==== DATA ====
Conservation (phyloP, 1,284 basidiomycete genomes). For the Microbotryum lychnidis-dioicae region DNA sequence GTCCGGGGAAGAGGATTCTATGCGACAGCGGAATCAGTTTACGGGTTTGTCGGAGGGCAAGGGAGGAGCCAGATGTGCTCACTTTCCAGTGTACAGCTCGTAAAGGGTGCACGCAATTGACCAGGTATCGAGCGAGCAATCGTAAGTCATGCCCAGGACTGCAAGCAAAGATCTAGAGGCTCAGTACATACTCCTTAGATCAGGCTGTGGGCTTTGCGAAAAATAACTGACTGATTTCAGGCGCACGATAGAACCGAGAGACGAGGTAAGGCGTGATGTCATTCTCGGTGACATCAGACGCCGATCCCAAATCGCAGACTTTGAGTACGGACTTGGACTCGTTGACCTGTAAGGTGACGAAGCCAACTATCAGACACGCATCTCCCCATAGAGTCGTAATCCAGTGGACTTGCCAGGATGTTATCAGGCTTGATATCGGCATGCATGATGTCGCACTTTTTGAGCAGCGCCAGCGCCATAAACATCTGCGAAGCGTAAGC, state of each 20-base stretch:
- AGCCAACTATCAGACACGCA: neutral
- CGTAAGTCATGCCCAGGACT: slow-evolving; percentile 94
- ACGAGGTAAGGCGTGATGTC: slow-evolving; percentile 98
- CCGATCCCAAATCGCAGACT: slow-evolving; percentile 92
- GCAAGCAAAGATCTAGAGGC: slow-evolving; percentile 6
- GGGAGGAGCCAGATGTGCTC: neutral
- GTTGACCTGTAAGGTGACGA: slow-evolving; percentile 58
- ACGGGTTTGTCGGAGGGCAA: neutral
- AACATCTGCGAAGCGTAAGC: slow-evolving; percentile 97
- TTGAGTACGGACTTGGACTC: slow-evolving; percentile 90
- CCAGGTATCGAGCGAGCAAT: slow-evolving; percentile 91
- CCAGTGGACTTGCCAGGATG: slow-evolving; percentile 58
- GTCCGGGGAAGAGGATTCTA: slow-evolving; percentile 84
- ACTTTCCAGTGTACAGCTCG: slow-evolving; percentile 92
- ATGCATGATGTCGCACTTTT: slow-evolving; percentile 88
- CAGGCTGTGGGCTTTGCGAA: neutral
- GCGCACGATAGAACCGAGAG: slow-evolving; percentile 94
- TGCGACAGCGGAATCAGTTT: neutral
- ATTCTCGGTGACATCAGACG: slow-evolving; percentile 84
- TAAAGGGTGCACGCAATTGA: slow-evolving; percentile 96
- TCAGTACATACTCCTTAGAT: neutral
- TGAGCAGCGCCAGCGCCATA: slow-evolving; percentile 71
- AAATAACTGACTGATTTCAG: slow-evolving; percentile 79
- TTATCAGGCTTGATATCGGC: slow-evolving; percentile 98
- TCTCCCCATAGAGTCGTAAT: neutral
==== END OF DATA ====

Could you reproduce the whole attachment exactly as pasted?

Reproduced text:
Conservation (phyloP, 1,284 basidiomycete genomes). For the Microbotryum lychnidis-dioicae region DNA sequence GTCCGGGGAAGAGGATTCTATGCGACAGCGGAATCAGTTTACGGGTTTGTCGGAGGGCAAGGGAGGAGCCAGATGTGCTCACTTTCCAGTGTACAGCTCGTAAAGGGTGCACGCAATTGACCAGGTATCGAGCGAGCAATCGTAAGTCATGCCCAGGACTGCAAGCAAAGATCTAGAGGCTCAGTACATACTCCTTAGATCAGGCTGTGGGCTTTGCGAAAAATAACTGACTGATTTCAGGCGCACGATAGAACCGAGAGACGAGGTAAGGCGTGATGTCATTCTCGGTGACATCAGACGCCGATCCCAAATCGCAGACTTTGAGTACGGACTTGGACTCGTTGACCTGTAAGGTGACGAAGCCAACTATCAGACACGCATCTCCCCATAGAGTCGTAATCCAGTGGACTTGCCAGGATGTTATCAGGCTTGATATCGGCATGCATGATGTCGCACTTTTTGAGCAGCGCCAGCGCCATAAACATCTGCGAAGCGTAAGC, state of each 20-base stretch:
- AGCCAACTATCAGACACGCA: neutral
- CGTAAGTCATGCCCAGGACT: slow-evolving; percentile 94
- ACGAGGTAAGGCGTGATGTC: slow-evolving; percentile 98
- CCGATCCCAAATCGCAGACT: slow-evolving; percentile 92
- GCAAGCAAAGATCTAGAGGC: slow-evolving; percentile 6
- GGGAGGAGCCAGATGTGCTC: neutral
- GTTGACCTGTAAGGTGACGA: slow-evolving; percentile 58
- ACGGGTTTGTCGGAGGGCAA: neutral
- AACATCTGCGAAGCGTAAGC: slow-evolving; percentile 97
- TTGAGTACGGACTTGGACTC: slow-evolving; percentile 90
- CCAGGTATCGAGCGAGCAAT: slow-evolving; percentile 91
- CCAGTGGACTTGCCAGGATG: slow-evolving; percentile 58
- GTCCGGGGAAGAGGATTCTA: slow-evolving; percentile 84
- ACTTTCCAGTGTACAGCTCG: slow-evolving; percentile 92
- ATGCATGATGTCGCACTTTT: slow-evolving; percentile 88
- CAGGCTGTGGGCTTTGCGAA: neutral
- GCGCACGATAGAACCGAGAG: slow-evolving; percentile 94
- TGCGACAGCGGAATCAGTTT: neutral
- ATTCTCGGTGACATCAGACG: slow-evolving; percentile 84
- TAAAGGGTGCACGCAATTGA: slow-evolving; percentile 96
- TCAGTACATACTCCTTAGAT: neutral
- TGAGCAGCGCCAGCGCCATA: slow-evolving; percentile 71
- AAATAACTGACTGATTTCAG: slow-evolving; percentile 79
- TTATCAGGCTTGATATCGGC: slow-evolving; percentile 98
- TCTCCCCATAGAGTCGTAAT: neutral